Bus service could gain Valley-wide scope, oversight


Unifying the Valley’s bus routes and the inter-agency oversight that guides transit planning throughout metro Phoenix may be getting closer to reality.

Tempe Councilmember Shana Ellis is helping to steer the process.

In a move to help create a fully integrated regional transit system in the Valley, the city of Tempe and Valley Metro RPTA are exploring a “scout” program for bus service unification.

The program would move Tempe closer to unifying Tempe’s bus operations with the Regional Public Transportation Authority. The intent, said an agency spokeswoman, is to operate regional buses more efficiently, achieve cost savings and improve service.

Tempe operates 19 bus routes (including Local, Express, Flash and Orbit) from a bus operations facility on Rio Salado Parkway in Tempe; RPTA operates 22 Local and Express routes from an operations facility on Greenfield Road in Mesa.

Combined, Tempe and RPTA provide nearly 45 percent of the region’s bus service, noted Ellis.

“With the expiration of both agencies’ individual bus-operations contracts approaching, this creates an opportunity to consider whether unification between Tempe and RPTA will provide a more cost effective and efficient bus system for our residents,” said Ellis, who also is an RPTA board member.

Much of the savings potential stems from increasing the number of bus routes based out of the more centrally located East Valley Bus Operations Maintenance Facility in Tempe.

Additionally, the Tempe facility has maintenance capacity for 250 buses; RPTA’s Mesa facility can accommodate up to 150.

Unifying is designed also to create opportunities for reducing duplicative contractor staff by consolidating functions, combining auxiliary contracts such as those for fuel supply and fuel station maintenance, and improving operational and security coordination.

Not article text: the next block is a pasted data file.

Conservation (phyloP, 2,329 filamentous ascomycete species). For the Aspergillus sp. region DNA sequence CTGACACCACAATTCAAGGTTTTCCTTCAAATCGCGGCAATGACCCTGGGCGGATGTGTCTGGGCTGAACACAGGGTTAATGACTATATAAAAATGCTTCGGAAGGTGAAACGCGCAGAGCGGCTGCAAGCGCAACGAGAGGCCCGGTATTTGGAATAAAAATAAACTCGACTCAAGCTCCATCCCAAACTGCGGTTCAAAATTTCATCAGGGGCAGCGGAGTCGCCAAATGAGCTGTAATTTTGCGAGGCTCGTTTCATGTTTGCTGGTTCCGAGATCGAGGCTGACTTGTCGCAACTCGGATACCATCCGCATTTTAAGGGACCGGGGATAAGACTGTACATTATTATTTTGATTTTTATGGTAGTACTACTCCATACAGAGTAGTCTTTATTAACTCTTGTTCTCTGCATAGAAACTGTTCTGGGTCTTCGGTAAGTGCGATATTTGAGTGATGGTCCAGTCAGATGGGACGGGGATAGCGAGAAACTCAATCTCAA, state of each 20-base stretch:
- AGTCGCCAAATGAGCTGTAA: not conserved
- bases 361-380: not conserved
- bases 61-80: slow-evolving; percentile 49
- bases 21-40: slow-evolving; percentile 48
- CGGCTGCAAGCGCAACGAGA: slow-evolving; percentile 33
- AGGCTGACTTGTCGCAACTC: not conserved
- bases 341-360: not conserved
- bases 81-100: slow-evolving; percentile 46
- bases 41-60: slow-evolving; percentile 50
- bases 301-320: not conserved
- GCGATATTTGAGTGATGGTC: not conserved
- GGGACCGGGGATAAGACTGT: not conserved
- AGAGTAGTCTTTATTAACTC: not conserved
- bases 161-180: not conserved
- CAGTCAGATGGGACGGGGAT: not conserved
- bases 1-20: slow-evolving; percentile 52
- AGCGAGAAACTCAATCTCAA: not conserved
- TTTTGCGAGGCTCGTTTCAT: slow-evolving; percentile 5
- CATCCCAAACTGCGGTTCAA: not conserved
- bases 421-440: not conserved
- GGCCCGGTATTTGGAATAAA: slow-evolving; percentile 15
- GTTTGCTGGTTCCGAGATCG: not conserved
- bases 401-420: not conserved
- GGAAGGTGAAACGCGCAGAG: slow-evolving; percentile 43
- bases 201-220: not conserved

In addition to greater efficiency, planners hope that higher service quality would demonstrate a measure of success as the unification effort proceeds.

According to Ellis, advantages to the community may include preservation of existing bus service as the potential cost savings and long-term efficiencies achieved can partially replace budget gaps created by lagging sales tax revenues in local and regional transit budgets.

The estimated savings is in the range of $800,000 to $1 million, with Tempe’s local savings totaling about half of the amount.

Tempe and RPTA are conducting a joint procurement process to hire a new bus operations contractor to provide services from both sites beginning July 2013. The procurement will require contractors to provide pricing for both the unified and independent operations.

This strategy will provide the Tempe City Council and RPTA Board with concrete information on the cost savings related to unification and will aid both agencies in making a decision on unification.

It is anticipated that one or more contractors will be selected in December and begin the contract term of six years on July 1, 2013.

Tempe will continue to administer its local transit levy, a permanent half-cent sales tax that funds transit in the city. The city will also continue to own its bus fleet and operations facility, and exercise complete control of all non-rail elements of its transit program.

The RPTA’s major funding source for regional transit services comes from Proposition 400, the half-cent transportation sales tax approved by voters in 2004.

Tempe and the RPTA currently partner on bus procurement and fleet maintenance inspections, which planners say has resulted in improved coordination, streamlined project delivery and reduction of costs to both agencies.



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